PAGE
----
- With adolescence comes a whole new range of emotions, a new found sense of responsibility and freedom, and a lot of physical changes. The child is sometimes unable to keep pace with all the changes occurring in its body.
- Most times, adolescents distance themselves from their parents and tend to resort to their peer group for answers. It is at this point that you as the parent need to step forward and be a friend and guide to your child.
- Make sure that your child is well-informed about all the physical changes they have to experience during adolescence.
Lucinda, a mother, shares her own experience with puberty and how she supports her young daughter going through the same. She says, “I went through puberty being bad tempered, obstinate and misunderstood… But now I see my daughter of 13 having mood swings and I want to know more of that. I want to be there for her notwithstanding my limitations and own life challenges.
“We talk more about her life and day to day experiences. Thank God she (her daughter) likes the attention. So my asking her a lot of questions is not ‘awkward.’ She also shares her experiences with her older sisters, sometime they appear to be a better counselors just because they are more aware of the ‘signs of the time.’ One thing I know for sure is that my daughter of 13 can count on 3 people being actively involved with her puberty (i)!”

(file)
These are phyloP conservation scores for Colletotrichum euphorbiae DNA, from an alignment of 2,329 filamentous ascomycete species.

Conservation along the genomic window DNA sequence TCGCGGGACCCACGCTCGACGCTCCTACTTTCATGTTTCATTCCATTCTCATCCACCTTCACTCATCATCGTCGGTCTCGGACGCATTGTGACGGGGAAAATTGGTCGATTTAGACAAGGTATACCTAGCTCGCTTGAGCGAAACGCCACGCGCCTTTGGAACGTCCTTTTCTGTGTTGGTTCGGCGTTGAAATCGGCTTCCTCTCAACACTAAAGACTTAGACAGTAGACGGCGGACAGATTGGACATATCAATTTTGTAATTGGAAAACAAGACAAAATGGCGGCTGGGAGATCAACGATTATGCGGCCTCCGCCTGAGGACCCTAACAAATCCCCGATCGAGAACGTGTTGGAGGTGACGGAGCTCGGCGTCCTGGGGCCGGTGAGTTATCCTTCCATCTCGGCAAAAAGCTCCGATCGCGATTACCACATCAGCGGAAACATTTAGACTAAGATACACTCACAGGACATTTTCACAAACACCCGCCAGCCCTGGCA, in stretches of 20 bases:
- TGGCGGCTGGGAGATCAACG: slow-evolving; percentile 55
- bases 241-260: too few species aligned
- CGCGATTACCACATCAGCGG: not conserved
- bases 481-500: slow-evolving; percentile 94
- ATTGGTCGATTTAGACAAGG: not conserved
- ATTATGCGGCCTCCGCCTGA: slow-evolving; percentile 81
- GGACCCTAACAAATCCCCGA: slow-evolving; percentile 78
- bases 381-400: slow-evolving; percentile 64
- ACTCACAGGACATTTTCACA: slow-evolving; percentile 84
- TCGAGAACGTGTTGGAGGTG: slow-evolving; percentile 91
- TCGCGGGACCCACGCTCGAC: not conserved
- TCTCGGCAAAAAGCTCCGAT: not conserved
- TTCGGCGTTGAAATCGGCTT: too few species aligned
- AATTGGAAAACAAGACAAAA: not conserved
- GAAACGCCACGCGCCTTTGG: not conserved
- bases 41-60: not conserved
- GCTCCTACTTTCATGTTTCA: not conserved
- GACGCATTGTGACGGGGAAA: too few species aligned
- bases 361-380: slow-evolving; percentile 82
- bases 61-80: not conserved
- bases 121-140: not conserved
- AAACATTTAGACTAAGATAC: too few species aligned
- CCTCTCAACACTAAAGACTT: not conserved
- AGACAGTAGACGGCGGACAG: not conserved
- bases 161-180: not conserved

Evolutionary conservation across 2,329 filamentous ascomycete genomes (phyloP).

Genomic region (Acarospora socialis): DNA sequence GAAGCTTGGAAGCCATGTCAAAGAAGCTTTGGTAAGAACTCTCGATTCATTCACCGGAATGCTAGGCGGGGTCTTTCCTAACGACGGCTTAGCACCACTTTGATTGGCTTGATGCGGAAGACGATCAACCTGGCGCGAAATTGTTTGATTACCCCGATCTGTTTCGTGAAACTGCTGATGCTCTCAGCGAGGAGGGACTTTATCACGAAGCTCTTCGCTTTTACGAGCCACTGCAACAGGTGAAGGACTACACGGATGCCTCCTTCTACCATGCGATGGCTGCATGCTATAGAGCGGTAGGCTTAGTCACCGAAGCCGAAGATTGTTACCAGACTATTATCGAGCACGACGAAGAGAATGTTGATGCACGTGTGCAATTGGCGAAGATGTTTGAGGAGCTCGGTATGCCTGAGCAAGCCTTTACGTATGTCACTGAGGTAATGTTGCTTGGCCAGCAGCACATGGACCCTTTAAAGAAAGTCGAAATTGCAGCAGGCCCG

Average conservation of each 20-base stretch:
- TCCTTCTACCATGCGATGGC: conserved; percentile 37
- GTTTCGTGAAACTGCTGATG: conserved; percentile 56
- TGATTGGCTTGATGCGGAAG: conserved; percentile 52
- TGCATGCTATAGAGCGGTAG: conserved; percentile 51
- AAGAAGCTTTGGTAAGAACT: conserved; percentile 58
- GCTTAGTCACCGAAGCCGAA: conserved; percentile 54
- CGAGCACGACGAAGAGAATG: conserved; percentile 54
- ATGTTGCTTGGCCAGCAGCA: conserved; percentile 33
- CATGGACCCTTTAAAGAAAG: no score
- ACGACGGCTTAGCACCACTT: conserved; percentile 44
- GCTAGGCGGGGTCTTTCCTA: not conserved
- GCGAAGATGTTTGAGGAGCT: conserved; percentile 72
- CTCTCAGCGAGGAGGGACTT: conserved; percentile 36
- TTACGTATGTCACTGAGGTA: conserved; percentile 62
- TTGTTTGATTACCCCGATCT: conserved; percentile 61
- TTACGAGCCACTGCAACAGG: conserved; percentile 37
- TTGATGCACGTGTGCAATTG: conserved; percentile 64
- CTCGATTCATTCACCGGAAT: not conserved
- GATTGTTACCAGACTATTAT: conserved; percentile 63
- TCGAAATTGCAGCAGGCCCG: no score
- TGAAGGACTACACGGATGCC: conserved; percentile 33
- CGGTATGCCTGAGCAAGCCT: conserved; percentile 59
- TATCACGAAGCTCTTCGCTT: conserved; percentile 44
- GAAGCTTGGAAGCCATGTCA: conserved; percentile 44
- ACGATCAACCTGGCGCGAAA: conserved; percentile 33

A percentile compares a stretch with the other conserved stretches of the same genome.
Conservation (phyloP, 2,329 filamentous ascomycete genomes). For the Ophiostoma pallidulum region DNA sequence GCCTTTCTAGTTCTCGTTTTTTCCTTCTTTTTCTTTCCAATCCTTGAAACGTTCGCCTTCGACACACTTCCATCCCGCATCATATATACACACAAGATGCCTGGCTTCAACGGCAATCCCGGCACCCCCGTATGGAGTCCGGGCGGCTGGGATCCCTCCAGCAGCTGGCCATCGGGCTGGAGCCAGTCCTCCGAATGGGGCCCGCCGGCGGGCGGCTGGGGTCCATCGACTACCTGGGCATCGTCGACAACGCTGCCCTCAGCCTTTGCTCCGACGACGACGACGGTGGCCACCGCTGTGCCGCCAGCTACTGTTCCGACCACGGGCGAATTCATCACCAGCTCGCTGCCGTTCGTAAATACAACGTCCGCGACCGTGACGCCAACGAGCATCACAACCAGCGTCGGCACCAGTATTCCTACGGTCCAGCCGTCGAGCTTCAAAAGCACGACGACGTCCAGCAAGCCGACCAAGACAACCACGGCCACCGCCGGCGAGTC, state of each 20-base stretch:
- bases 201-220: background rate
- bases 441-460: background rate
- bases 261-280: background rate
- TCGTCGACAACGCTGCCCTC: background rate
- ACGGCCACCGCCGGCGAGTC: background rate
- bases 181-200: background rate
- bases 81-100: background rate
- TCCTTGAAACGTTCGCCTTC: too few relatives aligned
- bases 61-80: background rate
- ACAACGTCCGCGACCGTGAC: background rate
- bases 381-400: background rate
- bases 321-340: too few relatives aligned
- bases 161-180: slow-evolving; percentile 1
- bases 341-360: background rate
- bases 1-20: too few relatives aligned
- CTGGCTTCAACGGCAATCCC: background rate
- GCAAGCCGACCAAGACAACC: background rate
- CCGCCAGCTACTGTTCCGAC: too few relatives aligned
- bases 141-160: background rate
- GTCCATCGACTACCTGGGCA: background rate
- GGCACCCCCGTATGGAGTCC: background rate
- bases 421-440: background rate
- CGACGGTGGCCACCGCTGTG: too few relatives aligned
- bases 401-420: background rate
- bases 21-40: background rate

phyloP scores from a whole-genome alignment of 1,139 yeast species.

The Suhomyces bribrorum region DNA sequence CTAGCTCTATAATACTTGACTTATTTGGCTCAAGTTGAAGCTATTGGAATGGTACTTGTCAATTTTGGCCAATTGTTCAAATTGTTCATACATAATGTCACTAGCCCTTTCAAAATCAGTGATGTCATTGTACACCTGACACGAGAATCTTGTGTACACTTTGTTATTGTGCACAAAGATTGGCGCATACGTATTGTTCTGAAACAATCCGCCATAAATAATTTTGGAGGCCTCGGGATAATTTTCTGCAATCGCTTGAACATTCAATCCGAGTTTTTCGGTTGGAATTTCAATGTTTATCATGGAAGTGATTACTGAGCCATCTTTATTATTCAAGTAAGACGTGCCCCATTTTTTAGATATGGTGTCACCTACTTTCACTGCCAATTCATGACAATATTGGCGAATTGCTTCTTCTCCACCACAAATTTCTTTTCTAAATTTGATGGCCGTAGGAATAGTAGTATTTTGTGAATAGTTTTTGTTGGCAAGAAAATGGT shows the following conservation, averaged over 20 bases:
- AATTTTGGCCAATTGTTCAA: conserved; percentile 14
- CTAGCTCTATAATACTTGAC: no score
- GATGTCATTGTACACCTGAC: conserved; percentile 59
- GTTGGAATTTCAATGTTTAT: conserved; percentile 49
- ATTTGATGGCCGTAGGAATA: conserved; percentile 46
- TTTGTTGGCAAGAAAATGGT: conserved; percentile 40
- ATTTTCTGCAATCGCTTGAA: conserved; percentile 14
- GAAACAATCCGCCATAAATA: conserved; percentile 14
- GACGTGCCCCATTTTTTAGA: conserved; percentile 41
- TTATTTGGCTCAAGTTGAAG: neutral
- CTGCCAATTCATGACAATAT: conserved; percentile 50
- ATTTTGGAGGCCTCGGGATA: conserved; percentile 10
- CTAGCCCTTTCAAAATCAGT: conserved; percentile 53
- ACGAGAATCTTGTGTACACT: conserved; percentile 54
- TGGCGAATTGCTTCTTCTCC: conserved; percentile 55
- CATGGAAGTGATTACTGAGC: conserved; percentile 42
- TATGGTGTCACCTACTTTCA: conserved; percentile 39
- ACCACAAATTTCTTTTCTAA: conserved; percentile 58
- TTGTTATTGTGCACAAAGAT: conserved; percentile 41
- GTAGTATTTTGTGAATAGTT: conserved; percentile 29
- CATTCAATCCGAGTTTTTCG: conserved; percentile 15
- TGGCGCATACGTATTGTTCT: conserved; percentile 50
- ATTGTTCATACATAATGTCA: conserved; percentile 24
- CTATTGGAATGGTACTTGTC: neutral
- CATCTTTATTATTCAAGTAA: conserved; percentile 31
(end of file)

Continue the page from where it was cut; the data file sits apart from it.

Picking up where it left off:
Frequently Asked Questions
1. How does the onset of puberty differ among girls of different ethnicities?
Girls of different ethnicities may experience differences in the onset of puberty. Studies indicate that African American girls tend to enter puberty earlier and have their first menstrual period earlier than Caucasian and Hispanic girls. It has also been observed that the trend toward earlier puberty timing has been happening faster in African American girls. The exact causes of these racial disparities in pubertal development are not fully understood. Therefore, further research is needed to explore potential genetic and environmental factors (10).
2. What are some common concerns or questions that girls have during puberty?
During puberty, girls experience significant physical and emotional changes, which can raise concerns and questions about different things. Some of them are what to expect from the first period and how to manage menstruation. They can also have queries about breast development and body changes, such as acne and secondary hair growth in the underarm and pubic area. Strategies to navigate social and emotional issues and exploring sexuality are some other domains that girls may seek guidance for.
3. How do hormonal changes during puberty affect girls’ moods and behavior?
Hormonal fluctuations during puberty can lead to heightened emotional sensitivity and variability, which may cause girls to experience mood swings. They may also become more reactive to stress, making them more susceptible to experiencing anxiety or irritability. Hormone-induced physical changes during puberty may make girls more aware of their bodies and influence behaviors related to body images, such as an increased focus on appearance, comparisons with others, and increased sensitivity to criticism (11).